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Book Review Electrochemical Reactors Their Science and Technology. Part A Fundamentals Electrolysers Batteries and Fuel Cells. Edited by M. I

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The book by W S. Struve is based on lectures to American
graduate students between 1974 and 1987; in Germany this
level corresponds approximately to the final semesters of the
diploma course and to special lecture courses for Doktoranden (post-graduate students), although the latter
courses are now often neglected, unfortunately. Radiative
transitions are treated first in an elementary way, followed
by atomic spectra (40 pp.), diatomic molecules (90 pp.),
polyatomic molecules (100 pp.) and, in the concluding chapters, line shapes and intensities, lasers, two-photon processes
and non-linear optics. The treatment is generally competent
and appropriate for teaching purposes. The book as a whole
is comparable with the corresponding chapters of typical
physical chemistry textbooks, but goes a little further. However, it is disappointing to find some quite outdated material,
and the coverage of recent developments is very incomplete.
Thus, there are examples of IR spectra of HCl from around
1960, and the information that the student will gain from this
book concerning the development of techniques such as FTIR spectroscopy is hardly adequate. Furthermore, in discussing the theory of molecular spectra there is no mention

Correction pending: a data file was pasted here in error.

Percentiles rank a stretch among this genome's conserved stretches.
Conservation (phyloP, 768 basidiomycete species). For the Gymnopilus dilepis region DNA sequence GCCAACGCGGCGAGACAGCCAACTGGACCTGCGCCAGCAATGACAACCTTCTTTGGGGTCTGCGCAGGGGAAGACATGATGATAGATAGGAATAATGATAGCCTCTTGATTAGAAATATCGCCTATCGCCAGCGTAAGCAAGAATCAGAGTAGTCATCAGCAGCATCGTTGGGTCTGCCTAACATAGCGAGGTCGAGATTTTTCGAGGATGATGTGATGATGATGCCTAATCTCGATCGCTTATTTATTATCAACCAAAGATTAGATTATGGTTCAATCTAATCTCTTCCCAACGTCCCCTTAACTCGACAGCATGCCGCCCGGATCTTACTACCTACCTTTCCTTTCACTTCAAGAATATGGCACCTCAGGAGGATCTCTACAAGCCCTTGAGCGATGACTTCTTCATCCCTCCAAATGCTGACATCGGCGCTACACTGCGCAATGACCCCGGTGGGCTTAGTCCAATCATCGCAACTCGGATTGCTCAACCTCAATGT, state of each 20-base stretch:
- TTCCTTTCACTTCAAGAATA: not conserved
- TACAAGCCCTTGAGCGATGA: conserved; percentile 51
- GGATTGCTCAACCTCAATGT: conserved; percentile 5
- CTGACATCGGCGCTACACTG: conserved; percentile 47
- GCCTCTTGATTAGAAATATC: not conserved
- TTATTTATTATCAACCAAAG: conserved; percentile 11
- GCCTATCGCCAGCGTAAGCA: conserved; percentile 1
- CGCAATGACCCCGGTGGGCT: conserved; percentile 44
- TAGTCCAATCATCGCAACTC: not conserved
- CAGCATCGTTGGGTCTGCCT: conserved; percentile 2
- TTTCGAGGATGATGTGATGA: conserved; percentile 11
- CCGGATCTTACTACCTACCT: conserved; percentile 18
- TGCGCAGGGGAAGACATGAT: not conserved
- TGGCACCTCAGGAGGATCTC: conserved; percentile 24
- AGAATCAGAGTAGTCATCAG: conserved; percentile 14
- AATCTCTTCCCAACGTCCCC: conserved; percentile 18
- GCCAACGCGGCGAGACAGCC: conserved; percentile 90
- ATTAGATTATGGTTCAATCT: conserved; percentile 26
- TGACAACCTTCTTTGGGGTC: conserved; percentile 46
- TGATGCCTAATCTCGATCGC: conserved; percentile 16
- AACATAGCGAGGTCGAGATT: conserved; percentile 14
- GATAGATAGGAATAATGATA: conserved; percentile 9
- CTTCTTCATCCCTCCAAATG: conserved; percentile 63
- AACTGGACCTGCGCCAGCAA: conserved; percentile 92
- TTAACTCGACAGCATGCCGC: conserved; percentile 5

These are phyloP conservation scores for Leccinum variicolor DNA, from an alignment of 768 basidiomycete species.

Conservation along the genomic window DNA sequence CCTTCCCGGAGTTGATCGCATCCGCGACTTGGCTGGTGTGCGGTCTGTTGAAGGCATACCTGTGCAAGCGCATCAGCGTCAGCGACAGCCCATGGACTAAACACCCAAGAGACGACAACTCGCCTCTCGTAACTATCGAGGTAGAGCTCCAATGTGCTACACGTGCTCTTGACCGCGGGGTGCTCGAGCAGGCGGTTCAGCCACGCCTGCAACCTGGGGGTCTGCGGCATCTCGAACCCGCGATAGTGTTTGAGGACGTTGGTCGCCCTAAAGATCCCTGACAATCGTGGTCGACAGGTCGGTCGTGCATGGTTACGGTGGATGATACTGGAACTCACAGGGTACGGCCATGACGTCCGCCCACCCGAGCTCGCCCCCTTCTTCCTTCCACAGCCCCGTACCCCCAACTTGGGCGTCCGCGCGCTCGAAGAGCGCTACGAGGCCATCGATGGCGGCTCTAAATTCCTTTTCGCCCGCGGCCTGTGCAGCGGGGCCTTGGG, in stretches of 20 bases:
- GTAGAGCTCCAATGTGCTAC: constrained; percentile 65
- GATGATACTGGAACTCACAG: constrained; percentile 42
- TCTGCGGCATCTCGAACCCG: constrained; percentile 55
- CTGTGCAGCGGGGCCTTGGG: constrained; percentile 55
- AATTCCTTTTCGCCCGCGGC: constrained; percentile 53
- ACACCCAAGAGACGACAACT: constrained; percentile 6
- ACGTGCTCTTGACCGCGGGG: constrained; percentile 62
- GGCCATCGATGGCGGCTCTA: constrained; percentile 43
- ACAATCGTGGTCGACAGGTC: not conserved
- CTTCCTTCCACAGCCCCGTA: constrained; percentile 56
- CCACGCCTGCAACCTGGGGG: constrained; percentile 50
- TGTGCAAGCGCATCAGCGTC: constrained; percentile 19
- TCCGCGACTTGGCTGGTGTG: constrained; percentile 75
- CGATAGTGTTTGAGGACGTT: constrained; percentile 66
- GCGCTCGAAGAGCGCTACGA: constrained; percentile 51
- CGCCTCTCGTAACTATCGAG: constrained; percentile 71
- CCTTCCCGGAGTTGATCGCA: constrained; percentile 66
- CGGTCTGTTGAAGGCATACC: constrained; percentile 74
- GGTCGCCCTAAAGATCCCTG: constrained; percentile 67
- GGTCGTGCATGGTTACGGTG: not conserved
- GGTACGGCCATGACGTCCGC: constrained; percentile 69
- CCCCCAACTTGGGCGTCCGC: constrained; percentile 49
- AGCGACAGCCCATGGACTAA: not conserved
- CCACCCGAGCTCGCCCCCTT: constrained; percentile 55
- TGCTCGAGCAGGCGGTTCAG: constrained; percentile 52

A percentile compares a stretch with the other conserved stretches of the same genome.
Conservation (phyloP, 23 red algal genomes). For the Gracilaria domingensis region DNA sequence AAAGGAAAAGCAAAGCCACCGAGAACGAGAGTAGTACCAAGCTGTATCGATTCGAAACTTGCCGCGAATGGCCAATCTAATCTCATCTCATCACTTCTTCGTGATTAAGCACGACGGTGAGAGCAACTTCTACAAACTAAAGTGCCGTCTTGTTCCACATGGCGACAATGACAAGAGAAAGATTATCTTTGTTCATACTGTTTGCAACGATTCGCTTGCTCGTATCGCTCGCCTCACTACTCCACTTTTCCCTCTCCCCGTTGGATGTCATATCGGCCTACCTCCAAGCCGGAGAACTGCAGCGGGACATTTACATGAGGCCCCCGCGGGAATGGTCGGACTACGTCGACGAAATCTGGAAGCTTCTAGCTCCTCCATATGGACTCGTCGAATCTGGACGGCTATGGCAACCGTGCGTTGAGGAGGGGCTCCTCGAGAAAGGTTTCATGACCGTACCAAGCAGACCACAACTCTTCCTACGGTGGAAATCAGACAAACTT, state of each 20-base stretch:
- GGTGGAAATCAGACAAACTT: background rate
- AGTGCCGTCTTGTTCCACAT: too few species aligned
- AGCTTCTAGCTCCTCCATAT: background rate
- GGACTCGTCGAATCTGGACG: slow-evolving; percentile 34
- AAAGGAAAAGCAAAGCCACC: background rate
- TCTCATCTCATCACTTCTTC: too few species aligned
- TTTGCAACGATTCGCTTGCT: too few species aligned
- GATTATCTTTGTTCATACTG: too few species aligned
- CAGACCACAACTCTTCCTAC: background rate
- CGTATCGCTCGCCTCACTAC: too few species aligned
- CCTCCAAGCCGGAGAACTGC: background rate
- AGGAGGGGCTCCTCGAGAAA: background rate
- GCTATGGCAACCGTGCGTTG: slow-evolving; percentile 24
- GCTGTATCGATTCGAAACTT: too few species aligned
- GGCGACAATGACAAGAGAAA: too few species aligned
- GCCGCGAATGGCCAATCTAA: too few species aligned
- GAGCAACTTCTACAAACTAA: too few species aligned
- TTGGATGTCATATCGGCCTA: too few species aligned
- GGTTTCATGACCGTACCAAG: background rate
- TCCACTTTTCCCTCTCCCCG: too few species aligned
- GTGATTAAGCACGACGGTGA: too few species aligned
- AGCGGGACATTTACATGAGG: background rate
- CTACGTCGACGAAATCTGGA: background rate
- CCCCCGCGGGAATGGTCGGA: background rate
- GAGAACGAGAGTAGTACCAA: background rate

of such an important aspect as the development of the concept of molecular symmetry groups by Longuet-Higgins,
Hougen and Watson, which was already mentioned as a new
development in 1966 in Volume 3 of “Herzberg”, and about
which a textbook (by P. R. Bunker) has been in existence for
ten years. Also some other developments belonging to the
“post-Herzberg” era, such as Watson’s theory of the spectra
of asymmetric rotor molecules and many other topics, are
only mentioned in passing. On the other hand, some new
special techniques (CARS and others) are treated in Chapter 11.
In summary one may say that this book by W Struve is
suitable for the bookshelves of a university teacher preparing
a lecture course on this subject, and it should also be available as a rule in departmental libraries.
Martin Quack [NB 1084 IE]
Laboratorium fur Physikalische Chemie
der Eidgenossischen Technischen Hochschule,
Zurich (Switzerland)
Electrochemical Reactors, Their Science and Technology.
Part A : Fundamentals, Electrolysers, Batteries and Fuel
Cells. Edited by M . I. Ismail. Elsevier, Amsterdam 1989.
xviii, 848 pp., hard cover, HFI 268.00.-ISBN
This book is the first of three volumes with the general title
“Electrochemical Reactors”. As the series editor explains in
the preface, Volume A deals with the basic principles of
electrochemical reactors and with batteries and fuel cells,
Volume B will deal with special types of reactors, and Volume C with production techniques for commercial reactors
and mathematical modeling of the processes occurring in
electrochemical reactors. The series is intended for both specialists and students.
The first volume contains a short general introduction to
the field, followed by 14 longer articles in which recognized
experts report on the current state of knowledge in individual
areas. These deal with fundamental aspects (thermodynamics, electrode kinetics, transport of heat and matter, flow
mechanics), with more general considerations (concepts used
in describing electrochemical processes, general technical
problems, regulating systems) and with special aspects (electrodes, electrolytes, diaphragms, materials of construction,